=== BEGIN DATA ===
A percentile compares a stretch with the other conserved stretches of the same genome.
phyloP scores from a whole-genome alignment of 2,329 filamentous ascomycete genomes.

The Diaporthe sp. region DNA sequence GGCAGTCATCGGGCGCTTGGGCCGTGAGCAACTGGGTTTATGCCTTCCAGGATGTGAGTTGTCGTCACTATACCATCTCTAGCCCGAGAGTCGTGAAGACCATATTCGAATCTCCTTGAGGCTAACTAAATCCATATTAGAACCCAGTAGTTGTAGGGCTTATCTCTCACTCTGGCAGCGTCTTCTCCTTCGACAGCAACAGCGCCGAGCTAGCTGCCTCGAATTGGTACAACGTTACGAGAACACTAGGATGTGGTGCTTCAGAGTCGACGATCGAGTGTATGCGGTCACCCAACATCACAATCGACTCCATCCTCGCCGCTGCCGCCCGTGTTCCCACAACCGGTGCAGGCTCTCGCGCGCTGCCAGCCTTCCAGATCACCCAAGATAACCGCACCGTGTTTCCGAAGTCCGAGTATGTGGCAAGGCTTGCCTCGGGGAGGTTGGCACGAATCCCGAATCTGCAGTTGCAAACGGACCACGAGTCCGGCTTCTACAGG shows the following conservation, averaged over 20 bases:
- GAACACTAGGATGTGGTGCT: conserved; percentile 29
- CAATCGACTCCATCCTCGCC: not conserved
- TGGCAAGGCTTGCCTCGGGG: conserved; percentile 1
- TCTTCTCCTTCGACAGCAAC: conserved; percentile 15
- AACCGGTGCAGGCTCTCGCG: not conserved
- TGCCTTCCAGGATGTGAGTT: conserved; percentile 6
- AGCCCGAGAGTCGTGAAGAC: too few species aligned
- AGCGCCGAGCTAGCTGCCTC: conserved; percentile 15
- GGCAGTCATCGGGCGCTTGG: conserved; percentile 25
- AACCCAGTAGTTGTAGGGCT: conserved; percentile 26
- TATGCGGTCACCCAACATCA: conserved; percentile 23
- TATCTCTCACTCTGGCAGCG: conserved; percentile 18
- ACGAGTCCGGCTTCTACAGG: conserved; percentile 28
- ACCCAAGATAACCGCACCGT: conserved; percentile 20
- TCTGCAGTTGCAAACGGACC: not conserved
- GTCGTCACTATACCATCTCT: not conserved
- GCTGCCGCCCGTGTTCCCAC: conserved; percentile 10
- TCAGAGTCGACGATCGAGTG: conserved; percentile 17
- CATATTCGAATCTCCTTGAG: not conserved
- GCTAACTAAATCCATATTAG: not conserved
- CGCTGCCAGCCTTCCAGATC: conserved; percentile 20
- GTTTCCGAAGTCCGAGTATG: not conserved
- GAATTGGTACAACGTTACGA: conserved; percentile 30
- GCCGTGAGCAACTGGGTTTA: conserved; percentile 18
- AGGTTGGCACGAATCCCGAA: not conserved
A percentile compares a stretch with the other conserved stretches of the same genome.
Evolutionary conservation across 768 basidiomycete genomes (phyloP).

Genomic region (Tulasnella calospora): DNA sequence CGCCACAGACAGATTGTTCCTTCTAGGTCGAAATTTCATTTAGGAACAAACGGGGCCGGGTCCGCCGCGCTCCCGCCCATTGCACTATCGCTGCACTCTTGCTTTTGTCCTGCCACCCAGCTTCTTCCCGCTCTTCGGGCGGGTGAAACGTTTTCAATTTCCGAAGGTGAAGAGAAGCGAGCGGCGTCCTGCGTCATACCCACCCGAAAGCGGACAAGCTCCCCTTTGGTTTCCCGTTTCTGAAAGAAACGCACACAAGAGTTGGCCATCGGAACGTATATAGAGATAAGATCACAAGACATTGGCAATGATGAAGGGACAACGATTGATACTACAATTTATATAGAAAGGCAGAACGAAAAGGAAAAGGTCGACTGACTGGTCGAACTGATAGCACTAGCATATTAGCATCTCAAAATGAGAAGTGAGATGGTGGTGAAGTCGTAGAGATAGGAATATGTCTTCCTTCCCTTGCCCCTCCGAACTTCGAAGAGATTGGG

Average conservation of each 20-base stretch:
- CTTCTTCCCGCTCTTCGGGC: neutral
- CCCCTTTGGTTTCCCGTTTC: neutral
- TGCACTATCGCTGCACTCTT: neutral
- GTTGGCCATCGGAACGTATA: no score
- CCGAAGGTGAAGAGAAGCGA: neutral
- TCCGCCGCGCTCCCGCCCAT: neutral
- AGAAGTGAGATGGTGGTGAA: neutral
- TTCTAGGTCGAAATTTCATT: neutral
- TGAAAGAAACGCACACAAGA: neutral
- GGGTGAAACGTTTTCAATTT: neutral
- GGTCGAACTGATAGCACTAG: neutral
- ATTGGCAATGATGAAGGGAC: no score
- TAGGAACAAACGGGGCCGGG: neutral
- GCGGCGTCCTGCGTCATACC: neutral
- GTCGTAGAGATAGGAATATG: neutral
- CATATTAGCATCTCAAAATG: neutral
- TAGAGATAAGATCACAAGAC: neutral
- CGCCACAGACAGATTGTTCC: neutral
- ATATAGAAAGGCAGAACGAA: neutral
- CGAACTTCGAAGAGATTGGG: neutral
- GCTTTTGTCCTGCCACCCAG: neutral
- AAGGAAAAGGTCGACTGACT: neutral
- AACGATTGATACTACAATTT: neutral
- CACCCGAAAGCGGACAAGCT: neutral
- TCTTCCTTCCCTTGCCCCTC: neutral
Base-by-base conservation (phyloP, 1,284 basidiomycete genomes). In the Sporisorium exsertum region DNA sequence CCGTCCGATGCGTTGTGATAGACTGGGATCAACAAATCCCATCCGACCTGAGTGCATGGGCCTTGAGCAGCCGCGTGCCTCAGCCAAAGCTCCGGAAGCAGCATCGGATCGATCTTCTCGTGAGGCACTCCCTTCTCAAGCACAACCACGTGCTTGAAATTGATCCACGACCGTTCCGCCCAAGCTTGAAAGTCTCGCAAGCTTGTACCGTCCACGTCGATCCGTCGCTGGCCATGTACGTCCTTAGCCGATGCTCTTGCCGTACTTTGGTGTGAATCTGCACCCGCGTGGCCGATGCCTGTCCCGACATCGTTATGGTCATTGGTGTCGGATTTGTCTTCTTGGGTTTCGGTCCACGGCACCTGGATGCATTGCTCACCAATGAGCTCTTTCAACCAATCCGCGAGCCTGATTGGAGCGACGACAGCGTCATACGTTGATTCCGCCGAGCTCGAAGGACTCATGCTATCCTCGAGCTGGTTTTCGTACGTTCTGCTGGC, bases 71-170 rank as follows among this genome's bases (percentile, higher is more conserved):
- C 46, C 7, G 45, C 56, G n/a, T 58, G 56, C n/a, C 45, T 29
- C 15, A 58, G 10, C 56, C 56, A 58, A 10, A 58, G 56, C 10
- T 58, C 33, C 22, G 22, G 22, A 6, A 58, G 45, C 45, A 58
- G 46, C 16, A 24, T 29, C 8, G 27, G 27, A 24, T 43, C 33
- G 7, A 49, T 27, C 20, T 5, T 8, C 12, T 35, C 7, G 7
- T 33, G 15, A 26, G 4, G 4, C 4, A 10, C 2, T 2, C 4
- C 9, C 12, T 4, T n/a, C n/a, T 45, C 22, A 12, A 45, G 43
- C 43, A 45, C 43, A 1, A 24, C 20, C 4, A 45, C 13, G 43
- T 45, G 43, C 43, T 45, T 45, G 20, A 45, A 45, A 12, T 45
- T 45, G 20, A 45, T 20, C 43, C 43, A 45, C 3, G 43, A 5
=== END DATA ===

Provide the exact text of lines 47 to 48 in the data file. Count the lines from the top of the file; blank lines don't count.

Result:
- GTCGTAGAGATAGGAATATG: neutral
- CATATTAGCATCTCAAAATG: neutral